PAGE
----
Most chemotherapy is given as a liquid drip into your vein (intravenously), but it is sometimes given by mouth (orally) or in another way.
You may have one drug or a combination of drugs. Different drugs and combinations are effective for different cancer types.
Topics on this page:
- Your treatment plan
- Intravenous (IV) chemotherapy
- Intravenous devices
- Other chemotherapy methods
- Chemotherapy with other treatments
- Waiting for chemotherapy
Your treatment plan
The choice of chemotherapy drugs, the dosage and the treatment schedule will be recorded in a treatment plan.
In deciding on which drugs and dosage to give you, your treating specialist will usually consult clinical guidelines for your cancer type. These guidelines are based on the available evidence and aim to ensure the best possible outcomes. You can ask your specialist which guidelines they are following.
Your specialist may need to tailor your treatment according to your individual situation. Tests throughout treatment will monitor your response, and your treatment plan may be adjusted based on those results.
Intravenous (IV) chemotherapy
Chemotherapy is most commonly given intravenously through a narrow tube. Depending on the treatment, a single session could take from 20 minutes up to several hours and will usually be given during day visits to your hospital or treatment centre. Sometimes chemotherapy is given continuously over a few days via a portable pump or device that you are able to use at home.
Anti-nausea medicine – Before chemotherapy, you may be given medicine so you don’t feel sick (anti-nausea or anti-emetic medicine).
Water – You may also be encouraged to drink several glasses of water during the session. This helps ensure that the chemotherapy drugs don’t sit in the kidneys or bladder too long. It is also a good idea to be well hydrated in case you later experience vomiting as a side effect.
Seating – You will probably be seated in a comfortable, padded lounge chair in a room with other patients when you are having chemotherapy. You are usually able to walk around the ward during the treatment session – for example, if you need to go to the toilet.
Nurses – The nurses will assess you before chemotherapy, and monitor you during and after the session. They will let you know when you are able to leave the hospital or treatment centre. They will also talk to you about managing any side effects and tell you about any medicine you need to take at home.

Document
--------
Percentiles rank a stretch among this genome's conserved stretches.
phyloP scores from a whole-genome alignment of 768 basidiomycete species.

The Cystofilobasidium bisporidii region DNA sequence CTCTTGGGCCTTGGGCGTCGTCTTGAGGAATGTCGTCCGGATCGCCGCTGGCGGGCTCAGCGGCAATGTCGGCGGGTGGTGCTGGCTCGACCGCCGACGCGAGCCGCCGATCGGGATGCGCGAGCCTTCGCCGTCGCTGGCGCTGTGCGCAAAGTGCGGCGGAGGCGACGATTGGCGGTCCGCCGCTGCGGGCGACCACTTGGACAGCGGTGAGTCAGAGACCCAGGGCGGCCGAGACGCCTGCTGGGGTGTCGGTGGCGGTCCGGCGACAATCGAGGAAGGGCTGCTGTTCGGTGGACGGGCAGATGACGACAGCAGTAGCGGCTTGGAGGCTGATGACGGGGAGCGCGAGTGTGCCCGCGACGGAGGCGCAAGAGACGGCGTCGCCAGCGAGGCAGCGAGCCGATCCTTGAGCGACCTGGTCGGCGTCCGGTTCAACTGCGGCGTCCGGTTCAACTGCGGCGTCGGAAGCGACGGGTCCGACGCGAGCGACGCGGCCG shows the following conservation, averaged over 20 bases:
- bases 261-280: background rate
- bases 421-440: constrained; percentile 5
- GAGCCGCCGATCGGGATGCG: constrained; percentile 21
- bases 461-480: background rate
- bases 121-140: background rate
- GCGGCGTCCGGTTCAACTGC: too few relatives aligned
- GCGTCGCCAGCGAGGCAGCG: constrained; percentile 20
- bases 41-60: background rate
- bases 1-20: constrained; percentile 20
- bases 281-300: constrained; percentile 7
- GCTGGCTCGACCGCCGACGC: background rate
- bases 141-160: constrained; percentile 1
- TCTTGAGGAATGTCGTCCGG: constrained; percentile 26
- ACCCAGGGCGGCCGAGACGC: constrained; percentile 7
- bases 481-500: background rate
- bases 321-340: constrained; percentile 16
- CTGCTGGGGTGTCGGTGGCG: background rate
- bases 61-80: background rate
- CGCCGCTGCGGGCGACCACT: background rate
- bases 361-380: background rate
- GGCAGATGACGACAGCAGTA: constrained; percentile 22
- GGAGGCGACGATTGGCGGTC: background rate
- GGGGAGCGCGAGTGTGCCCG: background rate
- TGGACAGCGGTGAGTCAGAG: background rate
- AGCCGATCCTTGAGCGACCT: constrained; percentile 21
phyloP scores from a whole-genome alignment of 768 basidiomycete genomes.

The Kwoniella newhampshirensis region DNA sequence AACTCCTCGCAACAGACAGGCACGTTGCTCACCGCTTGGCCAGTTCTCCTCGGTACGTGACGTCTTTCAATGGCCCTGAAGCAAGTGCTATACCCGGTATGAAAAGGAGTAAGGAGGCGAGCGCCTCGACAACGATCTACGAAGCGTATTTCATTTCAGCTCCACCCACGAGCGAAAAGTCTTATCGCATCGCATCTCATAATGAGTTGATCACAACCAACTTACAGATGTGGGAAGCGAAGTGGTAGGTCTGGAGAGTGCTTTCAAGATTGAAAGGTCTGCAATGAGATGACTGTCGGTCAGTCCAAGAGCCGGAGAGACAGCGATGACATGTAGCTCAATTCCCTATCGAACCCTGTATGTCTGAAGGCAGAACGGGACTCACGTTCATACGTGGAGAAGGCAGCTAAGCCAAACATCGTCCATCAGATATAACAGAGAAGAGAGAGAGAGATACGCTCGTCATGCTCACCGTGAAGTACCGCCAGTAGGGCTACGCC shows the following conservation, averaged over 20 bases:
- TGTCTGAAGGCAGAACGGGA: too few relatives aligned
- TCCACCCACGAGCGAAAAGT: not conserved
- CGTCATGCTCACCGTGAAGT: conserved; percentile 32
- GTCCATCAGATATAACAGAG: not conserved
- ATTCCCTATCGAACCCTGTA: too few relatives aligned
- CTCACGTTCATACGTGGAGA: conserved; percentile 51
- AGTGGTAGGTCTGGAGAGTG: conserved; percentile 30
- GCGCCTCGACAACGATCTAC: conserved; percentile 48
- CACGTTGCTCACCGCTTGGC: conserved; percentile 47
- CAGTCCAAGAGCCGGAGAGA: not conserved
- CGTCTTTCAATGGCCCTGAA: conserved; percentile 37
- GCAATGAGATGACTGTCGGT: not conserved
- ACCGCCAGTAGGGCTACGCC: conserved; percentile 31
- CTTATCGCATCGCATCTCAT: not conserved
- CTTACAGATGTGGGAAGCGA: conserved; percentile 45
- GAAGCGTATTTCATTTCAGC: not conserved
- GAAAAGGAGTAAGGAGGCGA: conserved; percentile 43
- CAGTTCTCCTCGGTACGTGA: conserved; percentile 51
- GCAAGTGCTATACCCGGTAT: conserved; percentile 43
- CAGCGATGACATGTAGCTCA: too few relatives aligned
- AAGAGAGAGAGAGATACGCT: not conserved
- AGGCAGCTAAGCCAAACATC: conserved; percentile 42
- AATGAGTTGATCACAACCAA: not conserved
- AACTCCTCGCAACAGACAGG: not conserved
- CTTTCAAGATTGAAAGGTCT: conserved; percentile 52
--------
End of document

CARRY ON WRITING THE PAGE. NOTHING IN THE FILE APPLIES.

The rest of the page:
Transport – Many people feel well enough to travel to and from chemotherapy sessions by themselves. Even so, it is recommended that a relative or friend comes with you to your first appointment to support you and help you get home in case you feel unwell. It is safe for family and friends to stay with you during the treatment.
To prepare you for IV chemotherapy, you will have a narrow tube inserted, usually in a vein in your arm. This may be a short-term or longer-lasting device. The treatment team will select the most appropriate device depending on how often you need chemotherapy, how long it will take to give each dose, and how long the device will need to stay in place.
Cannula – A small, single-use plastic tube that is temporarily inserted into a vein using a needle. When the needle is removed, the cannula remains in place in your arm or the back of your hand. The cannula may be kept in place if you need to stay in hospital for a few days. If you have day treatment every few weeks, the cannula is usually put in and taken out each time you visit.
Central venous access device (CVAD) – A type of thin plastic tube that remains in your vein throughout the entire course of treatment, often for several weeks to months. Blood for testing can sometimes be taken through this tube. Common types of CVADs include:
- central line – inserted into the chest or neck
- Hickman line – inserted into the chest
- PICC (peripherally inserted central catheter) line – inserted into the arm
- port-a-cath (port) – a small device inserted under the skin of the chest or arm.
All tubes or lines need to be kept clean to prevent infection or blockage. If you have a CVAD, a nurse may visit you at home to clean and dress your line, or this can be done at a hospital or treatment centre. Dressings usually happen weekly; how often the line needs rinsing with saline (flushing) depends on the device.